Many preparers viewed the current two-step goodwill impairment testing as costly and onerous. To reduce the level of effort, the FASB eliminated Step 2 of the goodwill impairment test. The new goodwill impairment test requires only a single-step quantitative test for all reporting units1. The qualitative assessment remains optional and is unchanged.
This simplification is not without controversy. While simpler, the new single step may be less precise. As a result, it may give rise to a goodwill impairment that is largely driven by other assets in the reporting unit that are underwater but are not otherwise impaired under the accounting literature.
1A reporting unit is the level of an entity at which goodwill is tested for impairment.
Prior to the new guidance, companies first evaluated whether the carrying value of a reporting unit was greater than its fair value. If it was, then in the second step, companies calculated the implied fair value of goodwill. If the carrying value of goodwill was more than the implied fair value, an impairment charge for the difference was recorded.
Under the new test, if the carrying value of a reporting unit is greater than its fair value, a goodwill impairment charge will be recorded for the difference (up to the carrying value of goodwill). This impairment charge may be less precise because it is calculated at the reporting unit level rather than specifically for goodwill. For example, when the fair value of the reporting unit is less than its carrying value, there will be a goodwill impairment charge under the new test, even if the difference is attributable to the fair value of other assets in the reporting unit (such as loan receivables or fixed assets) being less than their respective carrying values. Of course, on the other side, when there is unrecognized appreciation in the fair value of other assets in the reporting unit, the amount of the impairment charge would be less than under the prior test.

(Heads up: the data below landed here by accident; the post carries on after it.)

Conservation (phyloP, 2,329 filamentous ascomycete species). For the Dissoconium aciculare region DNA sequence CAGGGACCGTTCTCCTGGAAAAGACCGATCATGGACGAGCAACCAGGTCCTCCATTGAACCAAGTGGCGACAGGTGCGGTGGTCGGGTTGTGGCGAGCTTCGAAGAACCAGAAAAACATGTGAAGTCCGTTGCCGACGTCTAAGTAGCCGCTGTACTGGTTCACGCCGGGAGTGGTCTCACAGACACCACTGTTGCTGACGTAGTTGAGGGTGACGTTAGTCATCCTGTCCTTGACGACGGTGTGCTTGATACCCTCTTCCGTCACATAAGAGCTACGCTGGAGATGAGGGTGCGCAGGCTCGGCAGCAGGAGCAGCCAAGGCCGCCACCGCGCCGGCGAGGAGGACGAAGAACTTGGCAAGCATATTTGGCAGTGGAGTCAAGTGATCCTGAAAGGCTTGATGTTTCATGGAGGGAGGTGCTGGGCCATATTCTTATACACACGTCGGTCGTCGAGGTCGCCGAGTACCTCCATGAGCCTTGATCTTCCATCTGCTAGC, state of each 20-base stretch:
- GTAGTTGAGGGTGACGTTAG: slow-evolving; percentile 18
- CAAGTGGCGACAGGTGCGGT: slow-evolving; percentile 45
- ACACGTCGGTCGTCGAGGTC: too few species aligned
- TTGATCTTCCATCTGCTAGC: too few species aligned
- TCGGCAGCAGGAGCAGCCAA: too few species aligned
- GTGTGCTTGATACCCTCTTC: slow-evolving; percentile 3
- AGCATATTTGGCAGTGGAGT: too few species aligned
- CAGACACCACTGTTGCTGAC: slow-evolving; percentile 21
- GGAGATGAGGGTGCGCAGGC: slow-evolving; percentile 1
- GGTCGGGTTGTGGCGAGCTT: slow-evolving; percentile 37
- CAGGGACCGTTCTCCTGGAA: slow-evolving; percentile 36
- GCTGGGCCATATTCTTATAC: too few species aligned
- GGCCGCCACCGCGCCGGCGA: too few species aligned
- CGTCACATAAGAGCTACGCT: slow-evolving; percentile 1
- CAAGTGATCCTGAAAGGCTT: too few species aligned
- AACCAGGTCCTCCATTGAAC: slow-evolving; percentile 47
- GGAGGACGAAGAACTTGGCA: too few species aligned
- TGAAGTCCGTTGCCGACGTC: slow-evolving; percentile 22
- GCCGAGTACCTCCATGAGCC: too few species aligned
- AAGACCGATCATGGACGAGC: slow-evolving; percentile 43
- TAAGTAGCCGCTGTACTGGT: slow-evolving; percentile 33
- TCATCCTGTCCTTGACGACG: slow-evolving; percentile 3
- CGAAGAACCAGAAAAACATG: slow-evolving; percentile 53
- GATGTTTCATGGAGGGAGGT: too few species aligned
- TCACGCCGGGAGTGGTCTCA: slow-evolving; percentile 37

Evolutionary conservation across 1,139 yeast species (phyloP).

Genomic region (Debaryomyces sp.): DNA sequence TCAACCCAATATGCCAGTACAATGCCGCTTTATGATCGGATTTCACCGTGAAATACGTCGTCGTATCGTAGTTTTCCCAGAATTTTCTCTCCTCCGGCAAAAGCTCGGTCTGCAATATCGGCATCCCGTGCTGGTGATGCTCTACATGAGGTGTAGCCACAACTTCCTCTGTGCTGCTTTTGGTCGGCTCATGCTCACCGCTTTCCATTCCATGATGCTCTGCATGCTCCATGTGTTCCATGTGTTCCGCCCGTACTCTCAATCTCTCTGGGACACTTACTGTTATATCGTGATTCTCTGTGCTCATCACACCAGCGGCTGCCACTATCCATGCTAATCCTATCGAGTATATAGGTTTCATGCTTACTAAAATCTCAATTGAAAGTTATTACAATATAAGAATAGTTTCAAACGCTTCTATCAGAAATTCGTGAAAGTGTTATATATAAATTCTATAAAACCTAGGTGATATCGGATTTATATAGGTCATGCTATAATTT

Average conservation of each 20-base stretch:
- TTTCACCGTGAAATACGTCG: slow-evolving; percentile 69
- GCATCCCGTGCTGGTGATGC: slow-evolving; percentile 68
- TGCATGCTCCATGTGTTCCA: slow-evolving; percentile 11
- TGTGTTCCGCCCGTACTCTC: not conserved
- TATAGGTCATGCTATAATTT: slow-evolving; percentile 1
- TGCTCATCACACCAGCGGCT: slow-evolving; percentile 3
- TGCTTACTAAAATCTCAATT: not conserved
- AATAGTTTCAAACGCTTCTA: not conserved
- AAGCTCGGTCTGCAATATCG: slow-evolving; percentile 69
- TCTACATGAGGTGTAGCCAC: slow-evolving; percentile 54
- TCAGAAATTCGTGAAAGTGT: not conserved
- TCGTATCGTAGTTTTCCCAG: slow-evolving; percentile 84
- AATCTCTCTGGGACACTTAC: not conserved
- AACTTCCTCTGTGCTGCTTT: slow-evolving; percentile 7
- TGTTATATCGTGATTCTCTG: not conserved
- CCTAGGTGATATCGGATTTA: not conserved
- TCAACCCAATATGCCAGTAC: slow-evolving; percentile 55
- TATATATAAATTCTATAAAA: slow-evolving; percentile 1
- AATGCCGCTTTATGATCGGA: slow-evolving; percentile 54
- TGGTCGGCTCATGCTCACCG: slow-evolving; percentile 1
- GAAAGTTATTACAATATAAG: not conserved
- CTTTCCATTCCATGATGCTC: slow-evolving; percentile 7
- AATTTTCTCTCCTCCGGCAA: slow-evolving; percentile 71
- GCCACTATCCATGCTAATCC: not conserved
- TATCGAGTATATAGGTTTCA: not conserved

A vast majority of preparers will find the new single-step test easier and less costly. The fair value calculated in Step 2 under the previous guidance was similar to the analysis performed when recording an acquisition of a business. That fair value exercise could be costly, generally requiring the use of independent valuation resources. The determination that a reporting unit is underwater and the corresponding need to perform Step 2 may have come late in the process, causing potential delays in financial reporting. The increased efficiency may result in a reduction in precision, but many users have indicated that the more useful information is knowing whether an impairment charge is warranted, not necessarily the precise amount. The reduction of time and resources needed to perform the new goodwill impairment test will be a recurring benefit for preparers because goodwill must be tested at least annually for impairment.
Today, there may be situations when companies fail Step 1, but determine that the carrying amount of goodwill in Step 2 is not impaired. However, under the new guidance, the failure of Step 1 will always result in a goodwill impairment. Companies in this position may decide not to early adopt to defer an impairment charge.